Relationship real estate: what makes your buyer's list?
RELATIONSHIPS are a lot like real estate. When you're younger, you're normally just renting something to see if it suits you.
Is it in the right location and is that really where you want to live? Does it have the kind of features you can co-exist with?
You're even happy to live with a few flaws because you're pretty sure you'll be moving on. As you get older, you're looking for something a bit more permanent.
You're willing to put your neck out - take a mortgage - if you think this one has some potential and may even bear a few improvements. Of course you're attracted to its original features but you'd like it to grow as you do and provide a comfortable or exciting place to live.
This is reasonable, to some extent.
But, while our tastes used to be simpler, the divorce rate would seem to indicate that, these days, most of us are like contestants on The Block.
We find somewhere that has potential and we want to totally gut and rebuild it so that, when we walk in, we are in a state of euphoria.
While this may work for reality TV shows, it's sadly ineffective on people. You get want you see, pretty much.
Even those makeovers you see where people lose extreme amounts of weight, have plastic surgery, get their wardrobe revamped and start exercising have a kind of whiff of failure from the start.
You just know they are going to go back to eating donuts on the sofa in their track pants and gain back that 35kg.
So, in your own hunt for the perfect partner, or perfection in a partner, maybe have a good think about what you want and see if you can write an ad that fits the bill, without being unrealistic.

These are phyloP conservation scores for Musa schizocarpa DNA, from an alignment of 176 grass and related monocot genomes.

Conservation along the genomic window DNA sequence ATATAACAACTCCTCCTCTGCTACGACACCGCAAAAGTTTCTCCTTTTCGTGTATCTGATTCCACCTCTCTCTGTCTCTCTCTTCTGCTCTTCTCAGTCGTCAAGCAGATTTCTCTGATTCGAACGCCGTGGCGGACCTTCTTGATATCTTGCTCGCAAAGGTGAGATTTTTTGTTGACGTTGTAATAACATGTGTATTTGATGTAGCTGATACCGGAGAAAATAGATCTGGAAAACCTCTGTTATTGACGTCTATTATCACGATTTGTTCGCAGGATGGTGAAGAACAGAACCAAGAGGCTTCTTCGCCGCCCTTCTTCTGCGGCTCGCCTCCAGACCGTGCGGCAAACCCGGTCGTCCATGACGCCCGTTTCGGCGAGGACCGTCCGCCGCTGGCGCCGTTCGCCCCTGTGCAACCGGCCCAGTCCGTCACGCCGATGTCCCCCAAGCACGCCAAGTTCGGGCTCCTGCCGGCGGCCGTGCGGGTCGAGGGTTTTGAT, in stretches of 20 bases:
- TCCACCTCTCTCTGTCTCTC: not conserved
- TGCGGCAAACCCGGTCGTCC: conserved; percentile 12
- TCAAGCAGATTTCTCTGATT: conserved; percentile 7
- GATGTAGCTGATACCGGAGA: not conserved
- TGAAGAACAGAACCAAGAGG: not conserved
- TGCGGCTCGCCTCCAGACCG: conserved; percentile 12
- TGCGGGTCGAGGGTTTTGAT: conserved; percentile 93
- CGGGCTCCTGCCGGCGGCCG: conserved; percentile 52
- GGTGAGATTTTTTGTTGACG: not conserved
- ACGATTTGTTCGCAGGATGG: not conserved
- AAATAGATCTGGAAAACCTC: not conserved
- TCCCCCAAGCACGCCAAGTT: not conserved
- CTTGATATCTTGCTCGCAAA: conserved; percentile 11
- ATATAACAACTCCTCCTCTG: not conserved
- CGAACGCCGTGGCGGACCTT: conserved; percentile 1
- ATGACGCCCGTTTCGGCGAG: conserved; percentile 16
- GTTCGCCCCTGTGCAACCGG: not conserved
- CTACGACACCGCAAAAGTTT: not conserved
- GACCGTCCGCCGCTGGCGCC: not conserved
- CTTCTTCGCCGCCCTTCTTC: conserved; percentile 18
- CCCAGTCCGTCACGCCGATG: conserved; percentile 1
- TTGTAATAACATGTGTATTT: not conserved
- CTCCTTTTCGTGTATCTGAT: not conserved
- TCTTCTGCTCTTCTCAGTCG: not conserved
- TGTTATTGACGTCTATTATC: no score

Are you after a family home or an entertainer?
Would you like to go for the flash pad, with the high mortgage, or settle on something simpler and infinitely lower in maintenance?
What kind of views will it have - looking at the stars, or into the gutter - and what are its extra features?
For myself, I would prefer a mature house - don't give me one of those pre-builts or trendy minimalist homes.
It also needs to be the kind of place, too, where both the residents and guests can have fun. I'll pass on stuffy and go for something a bit left or hippy where you aren't going to die if you spill something on a rug.
I'd also like it to be structurally sound, but I'm happy to do a bit of work with the decorating.
Above all, it should represent real value and be the kind of investment that is quickly snapped up by a savvy buyer.
As for where it's located, I don't really mind. But it should be on a street that's green, tolerant and pet-friendly.
Interested vendors should drop me a line.
Helen Hawkes is a qualified counsellor and happiness coach. Go to The Feelgood Factor at http://www.thecalmzone.com.au.